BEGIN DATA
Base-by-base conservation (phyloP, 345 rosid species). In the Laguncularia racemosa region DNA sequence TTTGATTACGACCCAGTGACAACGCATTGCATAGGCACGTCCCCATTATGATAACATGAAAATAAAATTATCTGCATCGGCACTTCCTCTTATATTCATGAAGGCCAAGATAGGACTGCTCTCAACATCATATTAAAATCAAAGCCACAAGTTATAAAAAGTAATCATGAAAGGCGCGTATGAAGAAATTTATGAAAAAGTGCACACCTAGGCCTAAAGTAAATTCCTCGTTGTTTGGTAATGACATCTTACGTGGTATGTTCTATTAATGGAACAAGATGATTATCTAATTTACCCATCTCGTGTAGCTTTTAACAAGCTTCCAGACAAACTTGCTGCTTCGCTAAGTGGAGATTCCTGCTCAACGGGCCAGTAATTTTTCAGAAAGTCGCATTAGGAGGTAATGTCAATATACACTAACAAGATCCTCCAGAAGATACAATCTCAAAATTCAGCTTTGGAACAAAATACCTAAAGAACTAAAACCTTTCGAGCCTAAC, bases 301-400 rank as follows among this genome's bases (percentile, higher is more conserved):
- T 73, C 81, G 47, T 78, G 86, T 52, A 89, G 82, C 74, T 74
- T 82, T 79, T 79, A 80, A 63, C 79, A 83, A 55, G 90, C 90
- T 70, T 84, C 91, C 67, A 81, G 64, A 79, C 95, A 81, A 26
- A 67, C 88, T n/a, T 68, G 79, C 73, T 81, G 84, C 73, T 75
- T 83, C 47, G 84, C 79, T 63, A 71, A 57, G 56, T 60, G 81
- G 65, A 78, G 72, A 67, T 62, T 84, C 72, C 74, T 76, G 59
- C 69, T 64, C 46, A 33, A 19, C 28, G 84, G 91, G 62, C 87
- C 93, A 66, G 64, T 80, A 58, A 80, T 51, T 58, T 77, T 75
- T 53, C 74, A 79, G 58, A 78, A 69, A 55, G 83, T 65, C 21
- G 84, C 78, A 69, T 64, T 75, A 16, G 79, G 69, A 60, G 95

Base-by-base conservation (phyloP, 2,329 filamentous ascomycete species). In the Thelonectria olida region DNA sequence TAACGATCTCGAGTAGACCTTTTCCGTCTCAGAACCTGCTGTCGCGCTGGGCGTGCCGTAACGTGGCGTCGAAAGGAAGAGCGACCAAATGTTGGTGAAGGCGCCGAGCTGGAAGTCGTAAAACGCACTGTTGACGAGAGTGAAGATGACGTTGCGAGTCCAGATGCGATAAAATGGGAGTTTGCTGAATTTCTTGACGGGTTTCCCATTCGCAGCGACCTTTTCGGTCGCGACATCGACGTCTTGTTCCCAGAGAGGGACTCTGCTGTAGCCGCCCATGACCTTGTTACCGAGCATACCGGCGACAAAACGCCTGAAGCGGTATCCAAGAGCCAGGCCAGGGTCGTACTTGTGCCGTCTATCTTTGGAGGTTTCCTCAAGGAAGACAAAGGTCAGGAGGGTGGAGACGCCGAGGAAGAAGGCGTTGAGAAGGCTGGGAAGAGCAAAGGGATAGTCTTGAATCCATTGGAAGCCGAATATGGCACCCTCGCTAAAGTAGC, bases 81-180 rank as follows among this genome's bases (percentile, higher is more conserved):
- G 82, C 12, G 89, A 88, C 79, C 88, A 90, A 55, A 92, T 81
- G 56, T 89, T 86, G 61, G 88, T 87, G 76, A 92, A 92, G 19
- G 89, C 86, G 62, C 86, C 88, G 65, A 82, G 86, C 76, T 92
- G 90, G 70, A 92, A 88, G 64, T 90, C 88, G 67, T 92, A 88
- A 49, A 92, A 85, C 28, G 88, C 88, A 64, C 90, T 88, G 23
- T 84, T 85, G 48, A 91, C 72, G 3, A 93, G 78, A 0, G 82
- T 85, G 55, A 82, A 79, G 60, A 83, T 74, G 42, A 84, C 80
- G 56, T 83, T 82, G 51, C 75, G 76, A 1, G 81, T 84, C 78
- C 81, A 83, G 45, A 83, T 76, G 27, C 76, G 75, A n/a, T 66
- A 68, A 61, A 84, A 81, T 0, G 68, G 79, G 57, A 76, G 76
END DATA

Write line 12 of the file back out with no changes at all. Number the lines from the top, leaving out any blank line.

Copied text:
Base-by-base conservation (phyloP, 2,329 filamentous ascomycete species). In the Thelonectria olida region DNA sequence TAACGATCTCGAGTAGACCTTTTCCGTCTCAGAACCTGCTGTCGCGCTGGGCGTGCCGTAACGTGGCGTCGAAAGGAAGAGCGACCAAATGTTGGTGAAGGCGCCGAGCTGGAAGTCGTAAAACGCACTGTTGACGAGAGTGAAGATGACGTTGCGAGTCCAGATGCGATAAAATGGGAGTTTGCTGAATTTCTTGACGGGTTTCCCATTCGCAGCGACCTTTTCGGTCGCGACATCGACGTCTTGTTCCCAGAGAGGGACTCTGCTGTAGCCGCCCATGACCTTGTTACCGAGCATACCGGCGACAAAACGCCTGAAGCGGTATCCAAGAGCCAGGCCAGGGTCGTACTTGTGCCGTCTATCTTTGGAGGTTTCCTCAAGGAAGACAAAGGTCAGGAGGGTGGAGACGCCGAGGAAGAAGGCGTTGAGAAGGCTGGGAAGAGCAAAGGGATAGTCTTGAATCCATTGGAAGCCGAATATGGCACCCTCGCTAAAGTAGC, bases 81-180 rank as follows among this genome's bases (percentile, higher is more conserved):